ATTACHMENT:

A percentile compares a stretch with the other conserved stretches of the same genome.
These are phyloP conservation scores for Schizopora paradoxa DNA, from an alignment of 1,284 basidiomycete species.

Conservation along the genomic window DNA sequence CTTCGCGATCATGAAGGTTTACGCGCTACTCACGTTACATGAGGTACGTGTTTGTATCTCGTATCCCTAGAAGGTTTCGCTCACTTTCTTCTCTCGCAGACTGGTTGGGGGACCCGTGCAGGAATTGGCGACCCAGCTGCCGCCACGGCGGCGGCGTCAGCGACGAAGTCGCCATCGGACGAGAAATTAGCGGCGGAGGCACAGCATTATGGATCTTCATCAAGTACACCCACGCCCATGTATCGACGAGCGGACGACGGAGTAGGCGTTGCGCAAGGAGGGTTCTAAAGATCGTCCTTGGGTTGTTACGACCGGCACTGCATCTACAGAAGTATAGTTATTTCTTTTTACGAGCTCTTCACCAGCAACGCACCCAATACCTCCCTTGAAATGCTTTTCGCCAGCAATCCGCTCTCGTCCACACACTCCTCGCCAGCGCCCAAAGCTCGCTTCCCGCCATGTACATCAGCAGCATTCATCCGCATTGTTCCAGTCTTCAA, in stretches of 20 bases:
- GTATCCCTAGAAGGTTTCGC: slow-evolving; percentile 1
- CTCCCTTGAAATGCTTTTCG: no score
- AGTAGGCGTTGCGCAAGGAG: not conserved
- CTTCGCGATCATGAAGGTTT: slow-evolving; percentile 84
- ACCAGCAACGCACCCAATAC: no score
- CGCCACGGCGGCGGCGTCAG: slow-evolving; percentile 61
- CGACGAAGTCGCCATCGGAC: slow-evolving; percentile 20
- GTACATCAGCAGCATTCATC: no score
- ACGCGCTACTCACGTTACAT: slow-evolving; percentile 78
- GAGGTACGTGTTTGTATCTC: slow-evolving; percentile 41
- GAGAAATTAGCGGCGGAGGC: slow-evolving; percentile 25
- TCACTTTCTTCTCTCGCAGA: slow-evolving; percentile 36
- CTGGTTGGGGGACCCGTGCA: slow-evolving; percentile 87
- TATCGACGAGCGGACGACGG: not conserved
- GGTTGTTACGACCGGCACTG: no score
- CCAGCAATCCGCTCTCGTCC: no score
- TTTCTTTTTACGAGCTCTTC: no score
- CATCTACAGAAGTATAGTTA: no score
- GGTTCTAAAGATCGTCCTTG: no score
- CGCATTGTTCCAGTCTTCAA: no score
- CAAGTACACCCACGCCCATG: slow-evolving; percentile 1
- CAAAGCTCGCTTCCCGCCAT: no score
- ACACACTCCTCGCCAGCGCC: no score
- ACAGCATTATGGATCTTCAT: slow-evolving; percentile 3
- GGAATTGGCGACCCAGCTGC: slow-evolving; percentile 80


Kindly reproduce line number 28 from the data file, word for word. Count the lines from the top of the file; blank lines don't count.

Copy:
- GGAATTGGCGACCCAGCTGC: slow-evolving; percentile 80